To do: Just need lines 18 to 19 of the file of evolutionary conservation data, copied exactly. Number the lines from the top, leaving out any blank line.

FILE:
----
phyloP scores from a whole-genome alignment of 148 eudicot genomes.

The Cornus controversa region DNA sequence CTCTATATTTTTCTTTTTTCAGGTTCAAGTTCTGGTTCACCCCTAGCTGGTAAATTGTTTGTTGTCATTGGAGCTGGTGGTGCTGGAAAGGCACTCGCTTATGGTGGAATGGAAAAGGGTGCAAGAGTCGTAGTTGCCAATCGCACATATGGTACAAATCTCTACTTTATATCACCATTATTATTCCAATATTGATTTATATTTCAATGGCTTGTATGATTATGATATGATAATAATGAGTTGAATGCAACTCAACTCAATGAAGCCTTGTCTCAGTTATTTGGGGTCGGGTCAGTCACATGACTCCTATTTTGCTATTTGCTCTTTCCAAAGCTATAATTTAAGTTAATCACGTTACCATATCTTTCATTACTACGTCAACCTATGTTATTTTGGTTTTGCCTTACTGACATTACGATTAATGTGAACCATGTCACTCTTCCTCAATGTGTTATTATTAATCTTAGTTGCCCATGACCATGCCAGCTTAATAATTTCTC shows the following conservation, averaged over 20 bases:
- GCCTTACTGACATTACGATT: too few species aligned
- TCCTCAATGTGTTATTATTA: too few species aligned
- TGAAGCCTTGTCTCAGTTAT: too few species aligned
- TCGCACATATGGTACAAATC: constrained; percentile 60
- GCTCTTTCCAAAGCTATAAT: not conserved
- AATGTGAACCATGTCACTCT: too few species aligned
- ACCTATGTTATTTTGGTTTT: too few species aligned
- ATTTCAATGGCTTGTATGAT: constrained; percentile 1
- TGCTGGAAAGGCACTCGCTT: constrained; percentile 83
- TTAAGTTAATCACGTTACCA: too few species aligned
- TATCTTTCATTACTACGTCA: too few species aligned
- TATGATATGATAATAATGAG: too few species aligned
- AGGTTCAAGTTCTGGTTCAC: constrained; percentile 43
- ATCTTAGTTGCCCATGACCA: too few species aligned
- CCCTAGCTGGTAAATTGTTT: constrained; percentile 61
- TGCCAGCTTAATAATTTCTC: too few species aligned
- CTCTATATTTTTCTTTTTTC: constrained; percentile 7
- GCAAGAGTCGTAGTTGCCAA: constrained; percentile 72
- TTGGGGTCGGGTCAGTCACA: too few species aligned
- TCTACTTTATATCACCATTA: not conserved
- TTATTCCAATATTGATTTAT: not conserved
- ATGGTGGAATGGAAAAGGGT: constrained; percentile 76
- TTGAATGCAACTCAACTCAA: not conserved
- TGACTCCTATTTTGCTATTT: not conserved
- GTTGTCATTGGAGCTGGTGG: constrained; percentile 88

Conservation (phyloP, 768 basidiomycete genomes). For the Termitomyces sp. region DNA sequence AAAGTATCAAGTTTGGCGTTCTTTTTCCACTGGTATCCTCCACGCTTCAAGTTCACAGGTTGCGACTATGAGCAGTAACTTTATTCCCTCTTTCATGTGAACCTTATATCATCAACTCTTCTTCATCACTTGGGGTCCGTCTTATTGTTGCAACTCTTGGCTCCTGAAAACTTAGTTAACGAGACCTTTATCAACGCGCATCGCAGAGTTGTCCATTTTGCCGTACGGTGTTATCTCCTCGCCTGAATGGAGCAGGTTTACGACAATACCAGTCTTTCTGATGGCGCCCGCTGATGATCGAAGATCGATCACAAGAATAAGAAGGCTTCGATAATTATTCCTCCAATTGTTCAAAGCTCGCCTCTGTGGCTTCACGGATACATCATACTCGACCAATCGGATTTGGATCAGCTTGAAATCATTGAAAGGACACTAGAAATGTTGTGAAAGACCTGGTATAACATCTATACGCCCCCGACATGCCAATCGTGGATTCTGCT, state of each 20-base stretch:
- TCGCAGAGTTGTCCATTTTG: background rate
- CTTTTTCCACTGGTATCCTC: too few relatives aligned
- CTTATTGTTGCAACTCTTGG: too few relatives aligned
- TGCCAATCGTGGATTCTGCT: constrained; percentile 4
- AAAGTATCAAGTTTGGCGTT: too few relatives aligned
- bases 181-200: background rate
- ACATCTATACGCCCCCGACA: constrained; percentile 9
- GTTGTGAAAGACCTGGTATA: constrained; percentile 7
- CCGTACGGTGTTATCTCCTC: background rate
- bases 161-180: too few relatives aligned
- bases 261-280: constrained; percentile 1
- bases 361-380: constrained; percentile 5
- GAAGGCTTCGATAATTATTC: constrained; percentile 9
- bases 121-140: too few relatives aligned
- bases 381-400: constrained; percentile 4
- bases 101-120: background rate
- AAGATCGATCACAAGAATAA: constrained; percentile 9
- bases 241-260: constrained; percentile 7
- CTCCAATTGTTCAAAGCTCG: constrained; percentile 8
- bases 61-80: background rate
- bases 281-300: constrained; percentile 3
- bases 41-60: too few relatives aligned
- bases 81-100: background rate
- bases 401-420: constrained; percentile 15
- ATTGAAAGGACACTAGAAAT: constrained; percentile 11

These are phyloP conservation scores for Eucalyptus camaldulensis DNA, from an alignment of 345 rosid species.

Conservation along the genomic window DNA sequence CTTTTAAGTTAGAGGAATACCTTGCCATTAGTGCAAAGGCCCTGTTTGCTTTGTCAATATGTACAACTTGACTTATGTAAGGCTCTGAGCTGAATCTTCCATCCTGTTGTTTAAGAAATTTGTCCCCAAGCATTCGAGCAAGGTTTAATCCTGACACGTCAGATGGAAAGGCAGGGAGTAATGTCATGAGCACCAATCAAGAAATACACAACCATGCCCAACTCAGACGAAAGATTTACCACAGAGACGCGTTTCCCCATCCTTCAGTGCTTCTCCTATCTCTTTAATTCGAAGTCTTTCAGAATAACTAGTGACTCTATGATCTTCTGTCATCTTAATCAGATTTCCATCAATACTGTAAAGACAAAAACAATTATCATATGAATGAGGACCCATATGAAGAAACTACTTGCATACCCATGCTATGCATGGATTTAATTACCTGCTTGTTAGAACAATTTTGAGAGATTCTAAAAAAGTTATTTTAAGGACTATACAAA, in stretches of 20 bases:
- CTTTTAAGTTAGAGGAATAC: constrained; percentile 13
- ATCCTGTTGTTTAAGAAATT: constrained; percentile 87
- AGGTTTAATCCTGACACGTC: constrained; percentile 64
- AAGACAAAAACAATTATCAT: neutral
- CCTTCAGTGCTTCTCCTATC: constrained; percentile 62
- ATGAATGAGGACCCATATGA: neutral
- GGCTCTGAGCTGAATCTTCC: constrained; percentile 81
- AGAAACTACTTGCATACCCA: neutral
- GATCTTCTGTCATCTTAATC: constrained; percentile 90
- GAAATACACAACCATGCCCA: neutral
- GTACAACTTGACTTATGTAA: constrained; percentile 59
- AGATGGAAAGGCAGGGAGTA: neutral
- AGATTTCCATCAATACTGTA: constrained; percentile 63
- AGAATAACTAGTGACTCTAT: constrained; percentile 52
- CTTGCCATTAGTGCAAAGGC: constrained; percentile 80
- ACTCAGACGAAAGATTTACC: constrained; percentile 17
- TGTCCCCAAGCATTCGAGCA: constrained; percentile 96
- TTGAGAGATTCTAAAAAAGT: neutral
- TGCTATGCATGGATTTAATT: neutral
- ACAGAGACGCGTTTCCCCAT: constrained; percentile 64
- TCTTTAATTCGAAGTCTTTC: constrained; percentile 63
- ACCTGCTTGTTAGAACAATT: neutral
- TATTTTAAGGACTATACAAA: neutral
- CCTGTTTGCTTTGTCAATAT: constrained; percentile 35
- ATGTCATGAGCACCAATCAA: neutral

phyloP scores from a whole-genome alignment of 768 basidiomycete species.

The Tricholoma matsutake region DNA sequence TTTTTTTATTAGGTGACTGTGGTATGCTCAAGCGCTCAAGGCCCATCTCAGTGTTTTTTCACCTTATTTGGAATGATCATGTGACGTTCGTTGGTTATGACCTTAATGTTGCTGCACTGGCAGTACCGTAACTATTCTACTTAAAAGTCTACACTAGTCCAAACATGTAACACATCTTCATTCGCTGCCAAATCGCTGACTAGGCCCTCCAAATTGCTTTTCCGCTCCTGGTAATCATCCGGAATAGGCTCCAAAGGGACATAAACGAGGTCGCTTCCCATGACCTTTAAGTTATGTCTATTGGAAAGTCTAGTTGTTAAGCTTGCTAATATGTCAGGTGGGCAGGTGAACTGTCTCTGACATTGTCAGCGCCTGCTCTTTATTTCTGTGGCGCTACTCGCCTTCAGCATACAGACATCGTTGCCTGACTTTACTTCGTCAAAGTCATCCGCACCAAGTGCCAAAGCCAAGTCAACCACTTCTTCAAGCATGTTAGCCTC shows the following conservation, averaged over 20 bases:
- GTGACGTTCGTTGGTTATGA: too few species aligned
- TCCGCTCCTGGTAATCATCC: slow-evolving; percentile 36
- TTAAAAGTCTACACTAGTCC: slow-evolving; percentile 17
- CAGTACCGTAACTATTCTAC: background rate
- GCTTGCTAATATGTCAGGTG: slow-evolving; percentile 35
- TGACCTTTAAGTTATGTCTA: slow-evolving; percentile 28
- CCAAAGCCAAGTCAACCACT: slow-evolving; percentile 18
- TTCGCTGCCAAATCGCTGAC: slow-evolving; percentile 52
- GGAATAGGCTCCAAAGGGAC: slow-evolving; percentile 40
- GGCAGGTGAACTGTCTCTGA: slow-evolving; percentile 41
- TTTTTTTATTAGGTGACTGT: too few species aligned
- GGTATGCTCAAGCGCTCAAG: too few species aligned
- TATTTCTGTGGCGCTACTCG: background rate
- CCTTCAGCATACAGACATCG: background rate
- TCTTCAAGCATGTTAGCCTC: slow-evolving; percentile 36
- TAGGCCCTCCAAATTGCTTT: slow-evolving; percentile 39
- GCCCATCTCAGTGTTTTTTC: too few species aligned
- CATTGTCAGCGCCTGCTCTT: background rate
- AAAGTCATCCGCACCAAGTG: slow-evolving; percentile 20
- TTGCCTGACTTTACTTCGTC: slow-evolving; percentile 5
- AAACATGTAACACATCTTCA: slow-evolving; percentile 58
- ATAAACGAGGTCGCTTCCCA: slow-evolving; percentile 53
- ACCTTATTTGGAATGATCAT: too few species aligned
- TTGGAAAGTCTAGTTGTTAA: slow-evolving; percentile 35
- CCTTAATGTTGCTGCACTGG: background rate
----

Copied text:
- TGCCAGCTTAATAATTTCTC: too few species aligned
- CTCTATATTTTTCTTTTTTC: constrained; percentile 7